The Best Science Fiction Books of All Time

Science fiction books are some of my favorite all times book because of the creativity of the authors. It is not easy writing a science fiction book which is why we decided to take a look at the best science fiction books of all time.

I made the mistake of creating a list of the five best science fiction books of all time and left out many classics. To make up for that mistake, I have decided to create a list of all of the best science fiction books in my opinion.

The Best Science Fiction Books of All Time

The Best Science Fiction Books of All Time

  • Ender’s Game by Orson Scott Card, 1985
  • Do Androids Dream of Electric Sheep? By Philip K. Dick, 1968
  • Dune by Frank Herbert, 1965
  • Nineteen Eighty-Four by George Orwell, 1949
  • Foundation by Isaac Asimov, 1942
  • The Time Machine by H. G. Wells, 1895
  • The Ultimate Hitchhiker’s Guide by Douglas Adams, 1979
  • Frankenstein by Mary Shelley, 1818
  • The Handmaid’s Tale by Margaret Atwood, 1985
  • The Martian by Andy Weir, 2011
  • Brave New World by Aldous Huxley, 1932
  • Hyperion by Dan Simmons, 1989
  • Ringworld by Larry Niven, 1970
  • I, Robot by Isaac Asimov, 1950
  • Stranger in a Strange Land by Robert A. Heinlein, 1961
  • The War of the Worlds by H. G. Wells, 1898
  • A Wrinkle in Time by Madeleine L’Engle, 1962
  • Journey to the Center of the Earth by Jules Verne, 1864
  • Jurassic Park by Michael Crichton, 1990
  • Fahrenheit 451 by by Ray Bradbury, 1953
  • Dark Matter by Blake Crouch, 2016
  • A Clockwork Orange by by Anthony Burgess, 1962

Timeless Books

The list is in no specific order but what came to my mind first. There are many books on the list that are synonymous with the science fiction genre and the first one I will be talking about is The Handmaid’s Tale by Margaret Atwood. The novel tackles a bunch of issues and uses science fiction perfectly to create the worst-case scenario to make the its point. That has led to it being one of the most banned books in the country.

A book that is often credited as being one of the first if not the first science fiction books is Frankenstein by Mary Shelley. The novel is over two centuries old and is still relevant today. If that doesn’t speak volume, I don’t know what else will.

Authors Who Have Defined the Genre

Now, I will be shifting the focus on a couple of authors that played an important part in the genre. H. G. Wells has written multiple books that are regarded as some of the best books in the genre. Books like The Time Machine and The War of the Worlds make him vital to this category.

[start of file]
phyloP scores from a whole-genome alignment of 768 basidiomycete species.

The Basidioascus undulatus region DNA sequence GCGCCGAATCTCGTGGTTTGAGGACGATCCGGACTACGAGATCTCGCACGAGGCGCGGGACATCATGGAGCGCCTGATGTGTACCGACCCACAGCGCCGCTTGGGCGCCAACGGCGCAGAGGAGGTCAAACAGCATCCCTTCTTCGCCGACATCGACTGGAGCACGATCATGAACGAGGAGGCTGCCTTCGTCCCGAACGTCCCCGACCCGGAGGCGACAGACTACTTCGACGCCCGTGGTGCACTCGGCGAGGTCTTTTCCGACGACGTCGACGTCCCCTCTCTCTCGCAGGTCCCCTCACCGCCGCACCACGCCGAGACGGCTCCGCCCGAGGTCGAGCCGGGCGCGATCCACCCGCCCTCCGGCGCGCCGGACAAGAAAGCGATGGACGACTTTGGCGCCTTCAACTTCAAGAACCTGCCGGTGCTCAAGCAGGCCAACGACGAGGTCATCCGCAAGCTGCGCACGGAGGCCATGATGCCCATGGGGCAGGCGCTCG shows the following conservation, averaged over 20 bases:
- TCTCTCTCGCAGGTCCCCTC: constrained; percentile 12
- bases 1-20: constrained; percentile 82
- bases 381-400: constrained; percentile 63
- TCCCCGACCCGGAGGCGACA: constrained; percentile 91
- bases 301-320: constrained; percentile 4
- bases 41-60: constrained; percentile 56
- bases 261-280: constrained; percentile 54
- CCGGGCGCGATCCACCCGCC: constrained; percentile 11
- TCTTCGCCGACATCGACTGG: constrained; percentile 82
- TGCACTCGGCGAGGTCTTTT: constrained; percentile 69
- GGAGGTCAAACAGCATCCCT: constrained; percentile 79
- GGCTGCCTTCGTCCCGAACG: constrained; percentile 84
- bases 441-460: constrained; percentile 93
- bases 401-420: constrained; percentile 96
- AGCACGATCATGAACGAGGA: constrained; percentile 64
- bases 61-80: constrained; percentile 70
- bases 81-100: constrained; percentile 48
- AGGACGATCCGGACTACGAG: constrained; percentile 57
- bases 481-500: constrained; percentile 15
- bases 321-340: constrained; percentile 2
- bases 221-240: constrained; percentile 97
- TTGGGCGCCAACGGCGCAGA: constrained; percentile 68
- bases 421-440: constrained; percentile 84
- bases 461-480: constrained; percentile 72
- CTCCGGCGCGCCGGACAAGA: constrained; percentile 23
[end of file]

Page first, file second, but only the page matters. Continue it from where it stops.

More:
Another author that comes to mind is Isaac Asimov. His Foundation series is a goldmine for fans of the science fiction genre. His novel I, Robot is also worth reading as it tackles a lot of issues when it comes to artificial intelligence.

Conclusion

No list is going to get it right but this list covers most of the major science fiction novels of the past two centuries. From classics like Dune by Frank Herbert to Ringworld which I have heavily recommended by my readers. What do you make of the list? Are there any books that should have made the list? Let us know in the comments below!

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30 thoughts on “The Best Science Fiction Books of All Time

  1. Bookstooge says:

    I don’t think Blake Crouch makes the grade, to be honest. His writing and stories are Crichton-lite and made to be turned into movies/tv shows. Plus, from what I’ve read of him, he takes every 90’s SF trope and tries to present it as “new” to readers while it’s old hat. At least Crichton had some real science in his books.

    I’ve often wondered if Dune will eventually become known as the King of the SF novels. Herbert sketches out an entire universe with just a few pen strokes and still tells an excellent story. We won’t be around to see if that ends up being the case, but I do like to think about it 🙂

    Reply
  2. Steven Harvey says:

    I’d add these
    K.W. Jeter -Farewell Horizontal
    Abnett, dan – titanicus
    Brian Aldiss – Heliconia trilogy
    Banks, iain – feersuum endjinn
    Greg Bear – Darwin’s Children
    John Brunner – The Jagged Orbit
    Mick Farren – Necrom
    Geo. Alec Effinger – When Gravity Falls
    Richard K. Morgan – Altered Carbon
    Lucius Shepherd – Life During Wartime
    Williams, walter jon – conventions of war
    Zelazny, Roger – lord of light
    Russo, richard paul – carlucci novels
    Reynolds, Alastair – blue remembered earth

    Reply
    1. DARRYL D. RUTLEDGE says:

      Missing from this list..THE MARTIAN CHRONICLES.

      Reply
  3. Raymond Ingram says:

    I have read alot on your list and do believe that Battlefield Earth is outstanding. Definitely not the movie

    Reply
    1. Richard Perry says:

      Any list of great science fiction books that doesn’t have anything written by Arthur C Clarke on it is suspect. Any list without “Childhoods End” on it is not a list worthy of consideration.

      Reply
      1. Phil Surtees says:

        At first I thought it was a complete disgrace, but then I came to realise that it’s actually a huge compliment. So many of Arthur C Clarke’s ideas have become ingrained in our collective psyche – they’re so pervasive – that people have forgotten they were actually introduced to us by him?

    1. bill2smith says:

      Neuromancer, by William Gibson, was a game-changer. It was not just great sci-fi, but really good literature. He has a unique style, unimitable. Big mistake to leave him out. He created new genres: cyberpunk sci fi, and “inner space” sci fi.

      Reply
  4. Bruce Watt says:

    Have read all on the list. I think The Three Body Problem by Liu Cixin trilogy should be on the list.

    Reply
  5. Jonathan Price says:

    There’s no Disch, Delany, Gibson or Stephenson on this list. That makes it not even worth discussing.

    Reply
  6. Robert says:

    How about some Vernon Vinge, ‘Fire upon the Deep’ ? No scifi list is comple without VV.

    Reply
  7. Bryan says:

    Do yourself a favor and read these two books by Alfred Bester: The Demolished Man, and The Stars My Destination.